Platonov Festival Visual Arts program spills out into the city streets to meet thousands of viewers. Koltsovsky Park hosts a large display of art pieces created by the artists from the CIS countries.
Turning to the theme of ancient cults and their ancestors’ traditions, the artists draw the viewers’ attention to overlap-points between different civilizations and the necessity of treating the monuments of culture with care.
"Woman of Fire" by Vusal Rahim (Azerbaijan)
First cult statuettes, found on Azerbaijan territory, refer to the cult of fertility. They had generalized primitive forms with significant feminine proportions. Processing the ancestors' legacy, the artist Vusal Rahim brings to life the ritual figures of women in his art objects.
"Signs" by Aigerim Mazhitkhan (Kazakhstan)
“Signs” project makes use of ancient Tamgaly Petroglyphs – rock carvings of people, animals, hunting scenes, ritual dance and sun-headed deities. Dating back to the XIV century AD and included in the UNESCO World Heritage list in 2014, the petroglyphs represent an international art language - the language of symbols, archetypes, esoterics and mysticism.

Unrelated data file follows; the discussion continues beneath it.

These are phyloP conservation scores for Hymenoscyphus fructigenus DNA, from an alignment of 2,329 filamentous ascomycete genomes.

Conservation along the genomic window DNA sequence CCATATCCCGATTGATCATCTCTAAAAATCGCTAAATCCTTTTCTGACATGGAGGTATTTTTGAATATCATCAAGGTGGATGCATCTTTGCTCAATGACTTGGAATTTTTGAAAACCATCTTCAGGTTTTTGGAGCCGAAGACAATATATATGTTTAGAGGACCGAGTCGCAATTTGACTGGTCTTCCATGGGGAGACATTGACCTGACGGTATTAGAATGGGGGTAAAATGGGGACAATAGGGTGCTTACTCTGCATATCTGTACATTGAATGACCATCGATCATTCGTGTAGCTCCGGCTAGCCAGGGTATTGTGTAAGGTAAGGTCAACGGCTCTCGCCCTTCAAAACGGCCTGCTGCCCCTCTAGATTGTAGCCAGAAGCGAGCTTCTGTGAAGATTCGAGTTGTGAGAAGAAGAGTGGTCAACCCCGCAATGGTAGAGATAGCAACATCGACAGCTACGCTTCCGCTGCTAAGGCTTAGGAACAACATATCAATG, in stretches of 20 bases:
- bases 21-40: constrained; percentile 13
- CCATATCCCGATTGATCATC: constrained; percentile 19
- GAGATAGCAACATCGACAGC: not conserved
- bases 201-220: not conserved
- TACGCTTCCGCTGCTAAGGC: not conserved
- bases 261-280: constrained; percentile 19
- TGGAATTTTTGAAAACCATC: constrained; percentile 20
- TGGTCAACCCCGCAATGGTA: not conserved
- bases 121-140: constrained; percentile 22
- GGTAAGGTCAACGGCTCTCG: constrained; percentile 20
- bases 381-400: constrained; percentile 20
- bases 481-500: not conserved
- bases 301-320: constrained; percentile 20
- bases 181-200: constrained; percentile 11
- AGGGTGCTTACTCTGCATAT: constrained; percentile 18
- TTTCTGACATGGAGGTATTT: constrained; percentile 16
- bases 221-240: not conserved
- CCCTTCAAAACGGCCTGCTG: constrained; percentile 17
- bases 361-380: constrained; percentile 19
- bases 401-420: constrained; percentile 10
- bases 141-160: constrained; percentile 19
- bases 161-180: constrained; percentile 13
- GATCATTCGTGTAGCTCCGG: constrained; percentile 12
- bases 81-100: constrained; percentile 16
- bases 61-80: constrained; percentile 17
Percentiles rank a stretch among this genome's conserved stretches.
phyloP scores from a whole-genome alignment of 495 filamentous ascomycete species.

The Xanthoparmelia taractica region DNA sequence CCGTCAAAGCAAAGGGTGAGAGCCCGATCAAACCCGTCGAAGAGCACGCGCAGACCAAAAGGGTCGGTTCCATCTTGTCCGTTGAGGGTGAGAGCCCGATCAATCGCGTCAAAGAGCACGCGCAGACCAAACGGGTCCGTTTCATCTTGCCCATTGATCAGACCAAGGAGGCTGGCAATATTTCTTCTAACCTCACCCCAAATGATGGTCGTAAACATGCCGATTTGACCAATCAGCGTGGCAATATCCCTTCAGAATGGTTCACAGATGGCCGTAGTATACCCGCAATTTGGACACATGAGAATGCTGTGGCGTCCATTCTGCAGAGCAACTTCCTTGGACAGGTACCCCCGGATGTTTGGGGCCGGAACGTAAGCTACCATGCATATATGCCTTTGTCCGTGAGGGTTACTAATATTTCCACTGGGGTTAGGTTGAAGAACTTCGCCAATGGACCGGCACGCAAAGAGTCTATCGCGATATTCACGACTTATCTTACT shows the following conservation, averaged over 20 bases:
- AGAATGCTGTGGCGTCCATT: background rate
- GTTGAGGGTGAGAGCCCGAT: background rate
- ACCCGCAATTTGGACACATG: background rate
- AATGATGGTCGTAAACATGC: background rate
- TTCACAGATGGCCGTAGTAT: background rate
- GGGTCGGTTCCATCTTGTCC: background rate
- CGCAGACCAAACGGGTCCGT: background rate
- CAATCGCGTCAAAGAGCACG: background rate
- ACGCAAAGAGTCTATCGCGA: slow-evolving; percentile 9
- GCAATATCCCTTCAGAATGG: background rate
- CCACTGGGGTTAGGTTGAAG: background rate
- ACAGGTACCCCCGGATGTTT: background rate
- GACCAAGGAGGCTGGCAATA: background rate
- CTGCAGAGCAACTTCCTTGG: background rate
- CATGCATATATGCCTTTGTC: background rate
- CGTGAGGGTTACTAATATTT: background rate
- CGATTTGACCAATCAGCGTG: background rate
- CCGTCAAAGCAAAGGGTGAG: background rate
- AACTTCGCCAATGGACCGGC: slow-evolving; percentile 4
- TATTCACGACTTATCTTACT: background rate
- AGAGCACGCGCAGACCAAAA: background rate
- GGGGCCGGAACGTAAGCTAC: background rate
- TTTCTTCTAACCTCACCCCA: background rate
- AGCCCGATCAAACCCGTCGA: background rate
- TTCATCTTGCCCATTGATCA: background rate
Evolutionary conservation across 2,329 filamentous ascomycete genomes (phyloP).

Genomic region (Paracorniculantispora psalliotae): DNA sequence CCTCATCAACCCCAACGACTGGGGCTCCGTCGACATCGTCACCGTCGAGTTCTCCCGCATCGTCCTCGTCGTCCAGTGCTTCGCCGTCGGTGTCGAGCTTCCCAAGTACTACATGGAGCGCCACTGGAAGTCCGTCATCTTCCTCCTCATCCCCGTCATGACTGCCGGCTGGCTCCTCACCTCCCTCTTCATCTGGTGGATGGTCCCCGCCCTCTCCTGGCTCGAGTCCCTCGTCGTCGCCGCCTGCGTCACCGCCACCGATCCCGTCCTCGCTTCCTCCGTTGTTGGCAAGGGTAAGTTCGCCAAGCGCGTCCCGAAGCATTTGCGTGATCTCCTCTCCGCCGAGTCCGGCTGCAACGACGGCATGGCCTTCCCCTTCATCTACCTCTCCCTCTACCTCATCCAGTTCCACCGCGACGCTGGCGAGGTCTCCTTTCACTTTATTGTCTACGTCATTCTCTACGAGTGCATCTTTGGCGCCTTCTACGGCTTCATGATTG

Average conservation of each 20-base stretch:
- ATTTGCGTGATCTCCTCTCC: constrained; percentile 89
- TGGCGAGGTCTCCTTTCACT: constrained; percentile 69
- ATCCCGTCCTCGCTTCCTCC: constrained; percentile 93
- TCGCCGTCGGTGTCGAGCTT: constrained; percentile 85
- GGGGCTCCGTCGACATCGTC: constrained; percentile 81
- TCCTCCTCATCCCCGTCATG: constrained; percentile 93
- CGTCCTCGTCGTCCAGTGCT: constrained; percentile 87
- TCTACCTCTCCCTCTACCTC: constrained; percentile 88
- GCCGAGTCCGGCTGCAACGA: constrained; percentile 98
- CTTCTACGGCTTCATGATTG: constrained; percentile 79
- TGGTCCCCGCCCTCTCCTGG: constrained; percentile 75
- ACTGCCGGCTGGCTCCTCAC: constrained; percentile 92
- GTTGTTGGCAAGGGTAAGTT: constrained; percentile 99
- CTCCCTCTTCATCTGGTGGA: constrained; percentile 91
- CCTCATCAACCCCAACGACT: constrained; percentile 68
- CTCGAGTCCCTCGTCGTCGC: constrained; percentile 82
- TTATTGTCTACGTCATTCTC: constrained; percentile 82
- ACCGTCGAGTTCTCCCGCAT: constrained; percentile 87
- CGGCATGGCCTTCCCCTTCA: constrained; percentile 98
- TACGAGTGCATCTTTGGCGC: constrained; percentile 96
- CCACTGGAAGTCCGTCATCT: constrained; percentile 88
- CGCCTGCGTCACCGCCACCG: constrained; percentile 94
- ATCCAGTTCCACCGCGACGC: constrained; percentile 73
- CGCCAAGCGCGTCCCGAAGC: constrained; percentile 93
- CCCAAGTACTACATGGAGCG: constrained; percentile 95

"Eurasia. Magic Ring" by Sergey Gorshkov (Voronezh)
Sergey Gorshkov has created a metaphorical wooden model of the CIS - a ship without a captain and with 11 women - CIS countries - on board.
"Sometimes it seems to me that I follow in the footsteps of tsar Peter I, who many years ago built ships in Voronezh, - the artist says. - I have made a lot of boats, cruisers, schooners and brigantines. This fleet won't do for fighting purposes, it is composed of cargo and passenger ships. These ships are meant to carry strange, unusual cargoes, such as dreams, love and adventure."
"Kokhi Sayer / A Travel Palace" by Suleyman Sharifi (Tadjikistan)
In 1893 Emir of Bukhara Abdulakhad-khan presented Russian emperor Alexander III with a portable palace – a gorgeous oriental tent, decorated with gold, embroidery, carpets and velvet and silk applique. “Kokhi Sayer” is a historically based art piece, which is a symbol of union between the two cultures.